Yesterday I woke up to the fact that I’d run out of coffee.
And as I sullenly trudged to the store at 6 am in the goddamn cold to pick up more, I berated myself because I knew this was going to happen.
You see, the day before I walked past the grocery store and told myself I’d pick up coffee on the way back from the gym. Fast forward to me walking past the grocery store on the way back from the gym, and I told myself I’d handle it tomorrow because I was hungry and tired and just wanted to get home.
I KNEW I WASN’T GOING TO HANDLE IT.
Even as I walked past the grocery store that was RIGHT.FREAKIN’.THERE. I knew that tomorrow would come and I’d have to walk through the cold to get more coffee.
I call this Responsibility Debt.
Responsibility Debt is when your past/present self abdicates responsibility to your future self.
But see, there’s a problem. Your future self already has preexisting responsibilities and now you’ve just thrown a ton more onto him or her.
For example, let’s say you decide you’re not going to the gym today because Gosh darn it, it’s been a long day and you’re tired. And as you snuggle up on the oh-so-warm couch while turning on Netflix you promise yourself that you’ll go to the gym tomorrow. Definitely. No doubt about it. Tomorrow, you are most definitely going to the gym.
But then tomorrow rolls around and OH DAMMIT, YOU FORGOT YOU PROMISED TO PICKUP YOUR NIECE FROM SCHOOL. Welp. I guess I’ll just have to go to the gym tomorrow. And then that tomorrow comes and something else pops up. And you keep abdicating your gym-going to your future selves like a hot potato.
The reason we do this is what psychologists call an empathy gap
The inability to empathise with your future self in the moment when you’re driven by your present desires, causing you to choose immediate gratification over your long-term goal.
It’s hard to be empathetic to something like your future self––you hardly even know it.
I mean, if you were walking home and found a dude sprawled out on the street bleeding his face off because he’d been hit by a car, you’d obviously help because you can see him, the experience is palpable, and thus, it’s easy to have empathy: Holy cow balls, this dude is dying, I should probably call an ambulance.
But, who the hell is your future self? It’s just some random guy/girl way off in the future. Fuck that guy/girl, anyway. They can handle this shit tomorrow.
Sooo…uh, Aadam, what can we do about this?
Oh, I thought you’d never ask. A few things, actually.
1. Empathise with your future self
Remember how I said you hardly know your future self? Well, it’s because you don’t. So, before you offload responsibility to him/her: stop and put yourself in his/her shoes.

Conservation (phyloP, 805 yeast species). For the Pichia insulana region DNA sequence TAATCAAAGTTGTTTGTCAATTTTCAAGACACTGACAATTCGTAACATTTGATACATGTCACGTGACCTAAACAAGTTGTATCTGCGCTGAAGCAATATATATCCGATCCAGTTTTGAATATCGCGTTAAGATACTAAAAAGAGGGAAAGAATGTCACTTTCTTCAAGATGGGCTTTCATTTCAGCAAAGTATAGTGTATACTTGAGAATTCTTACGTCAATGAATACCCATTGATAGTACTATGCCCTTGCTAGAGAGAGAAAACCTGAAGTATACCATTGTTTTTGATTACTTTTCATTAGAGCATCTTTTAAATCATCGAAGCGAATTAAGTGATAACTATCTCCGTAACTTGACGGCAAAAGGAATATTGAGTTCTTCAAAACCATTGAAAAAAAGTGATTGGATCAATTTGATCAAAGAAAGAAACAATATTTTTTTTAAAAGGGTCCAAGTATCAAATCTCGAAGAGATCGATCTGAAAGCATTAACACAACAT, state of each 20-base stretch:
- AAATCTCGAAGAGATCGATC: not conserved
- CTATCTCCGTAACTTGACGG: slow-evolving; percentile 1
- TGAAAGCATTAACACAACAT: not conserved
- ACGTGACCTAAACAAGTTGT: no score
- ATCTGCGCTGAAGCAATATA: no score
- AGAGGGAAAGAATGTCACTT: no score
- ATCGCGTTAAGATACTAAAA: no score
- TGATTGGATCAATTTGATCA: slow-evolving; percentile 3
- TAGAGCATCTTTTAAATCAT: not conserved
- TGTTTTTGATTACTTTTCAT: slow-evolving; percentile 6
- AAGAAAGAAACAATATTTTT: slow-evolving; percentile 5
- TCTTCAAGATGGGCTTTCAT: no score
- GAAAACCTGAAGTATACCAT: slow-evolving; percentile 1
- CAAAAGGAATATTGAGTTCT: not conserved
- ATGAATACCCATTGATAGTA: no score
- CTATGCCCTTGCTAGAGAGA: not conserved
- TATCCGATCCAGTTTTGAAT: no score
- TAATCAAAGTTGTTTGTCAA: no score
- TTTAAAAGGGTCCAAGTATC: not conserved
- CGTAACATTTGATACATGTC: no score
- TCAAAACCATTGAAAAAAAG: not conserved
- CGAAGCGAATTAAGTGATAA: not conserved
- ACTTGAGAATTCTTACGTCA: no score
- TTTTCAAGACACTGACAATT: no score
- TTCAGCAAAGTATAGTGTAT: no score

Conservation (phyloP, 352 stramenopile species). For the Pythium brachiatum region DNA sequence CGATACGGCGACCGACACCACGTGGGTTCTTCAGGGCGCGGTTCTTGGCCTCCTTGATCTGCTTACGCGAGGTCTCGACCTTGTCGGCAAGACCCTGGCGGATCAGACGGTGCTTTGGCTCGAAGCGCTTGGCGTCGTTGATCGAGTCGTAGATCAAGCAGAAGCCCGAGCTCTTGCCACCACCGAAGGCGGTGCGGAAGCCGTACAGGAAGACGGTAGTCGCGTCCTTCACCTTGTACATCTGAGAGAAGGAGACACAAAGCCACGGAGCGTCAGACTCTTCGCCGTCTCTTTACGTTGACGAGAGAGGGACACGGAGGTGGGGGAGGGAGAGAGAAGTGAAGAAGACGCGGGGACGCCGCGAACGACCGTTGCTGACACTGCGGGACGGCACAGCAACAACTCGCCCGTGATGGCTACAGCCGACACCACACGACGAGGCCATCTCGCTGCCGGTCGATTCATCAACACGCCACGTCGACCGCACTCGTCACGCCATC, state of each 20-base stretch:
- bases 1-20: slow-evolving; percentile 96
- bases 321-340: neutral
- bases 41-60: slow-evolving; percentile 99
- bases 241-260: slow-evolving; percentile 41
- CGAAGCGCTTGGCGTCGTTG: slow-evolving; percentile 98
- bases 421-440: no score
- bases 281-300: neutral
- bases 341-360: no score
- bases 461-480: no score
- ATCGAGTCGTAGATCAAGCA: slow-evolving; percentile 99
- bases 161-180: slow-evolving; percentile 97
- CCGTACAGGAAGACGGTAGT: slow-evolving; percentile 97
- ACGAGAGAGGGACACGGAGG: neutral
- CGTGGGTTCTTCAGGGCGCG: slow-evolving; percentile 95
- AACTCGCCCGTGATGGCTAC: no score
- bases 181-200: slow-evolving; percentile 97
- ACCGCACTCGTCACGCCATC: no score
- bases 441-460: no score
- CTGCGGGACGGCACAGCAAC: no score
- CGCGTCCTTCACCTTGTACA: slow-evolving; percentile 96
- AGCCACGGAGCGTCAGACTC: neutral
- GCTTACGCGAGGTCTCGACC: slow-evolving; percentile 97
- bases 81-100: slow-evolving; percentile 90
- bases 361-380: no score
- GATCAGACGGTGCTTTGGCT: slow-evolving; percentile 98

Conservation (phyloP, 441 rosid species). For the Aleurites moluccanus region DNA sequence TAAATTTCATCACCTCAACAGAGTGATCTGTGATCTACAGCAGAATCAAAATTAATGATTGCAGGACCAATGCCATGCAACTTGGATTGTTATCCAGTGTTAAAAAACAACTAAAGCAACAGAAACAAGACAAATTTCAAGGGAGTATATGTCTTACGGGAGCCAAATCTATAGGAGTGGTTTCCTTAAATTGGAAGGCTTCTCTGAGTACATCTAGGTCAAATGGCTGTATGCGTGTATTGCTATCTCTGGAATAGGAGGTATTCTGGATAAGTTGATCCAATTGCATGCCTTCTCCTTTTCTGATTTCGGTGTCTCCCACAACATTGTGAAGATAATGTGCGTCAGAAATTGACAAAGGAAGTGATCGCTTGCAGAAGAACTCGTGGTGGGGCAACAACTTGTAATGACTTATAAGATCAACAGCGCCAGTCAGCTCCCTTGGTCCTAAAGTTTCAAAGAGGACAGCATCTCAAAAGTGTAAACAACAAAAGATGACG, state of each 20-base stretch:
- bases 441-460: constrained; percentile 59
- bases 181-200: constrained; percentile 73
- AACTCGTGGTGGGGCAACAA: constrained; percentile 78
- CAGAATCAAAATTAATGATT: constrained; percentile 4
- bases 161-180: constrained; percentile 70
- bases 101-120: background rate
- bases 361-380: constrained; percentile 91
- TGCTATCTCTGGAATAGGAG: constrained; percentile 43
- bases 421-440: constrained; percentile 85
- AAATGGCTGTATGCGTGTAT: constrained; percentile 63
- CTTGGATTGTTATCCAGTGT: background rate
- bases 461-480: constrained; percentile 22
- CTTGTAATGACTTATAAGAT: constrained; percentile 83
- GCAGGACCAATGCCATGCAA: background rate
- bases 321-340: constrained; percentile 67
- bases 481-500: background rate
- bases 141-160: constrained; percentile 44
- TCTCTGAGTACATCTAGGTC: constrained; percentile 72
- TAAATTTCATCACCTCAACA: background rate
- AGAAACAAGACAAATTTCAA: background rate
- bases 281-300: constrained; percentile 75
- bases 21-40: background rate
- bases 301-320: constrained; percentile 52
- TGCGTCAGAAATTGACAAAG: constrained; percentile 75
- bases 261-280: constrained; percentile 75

Imagine your future self as a completely different person to you; maybe a close friend. Now, would it be fair to put all your own responsibilities on this person? Or, should you handle it yourself?
Taking a second to stop and think about this removes the impulse and allows you to be rational. “Oh, I have to go to that thing tomorrow which means I won’t be able to go to the gym. I should go today.”
And yes, I know it’s not always as clear-cut as this but that isn’t the point. The point of this is to get you to stop and think about your choices and their consequences. Something people don’t do. Hence, Responsibility Debt.
2. Schedule the important things in your diary.
There are three things, above all else, that I don’t negotiate on. Writing (creating), reading, and the gym.
I plan time for each into my day regardless of how busy I am. If you don’t schedule the important things into your day, you won’t do them, and physically putting something into your diary marks it as important and makes it palpable, in turn, you’re more likely to do it.
3. Do the hardest thing first
Mark Twain once said “If it’s your job to eat a frog, it’s best to do it first thing in the morning. And if it’s your job to eat two frogs, it’s best to eat the biggest one first.”
If you know you’re not likely to go to the gym after work; go in the morning before work. Of course it’s hard, it’s supposed to be––have you ever tried eating frogs?
Doing this means you have it out of the way but also, it’s a ‘win’ for the day and works as a positive psychological boost.
4. “Do it now”
This is a little something I’ve found to be super effective. Whenever I’m procrastinating or find myself abdicating responsibility to my future self, I tell myself to “do it now.”
And I keep repeating this to myself until I get sick of my bullshit (and voice) and do it. Word of advice: best not to do this in public unless you want people to think you’re an A-rank weirdo.
Ok, that’s all. Now please excuse me, I have some frogs in the oven I need to eat.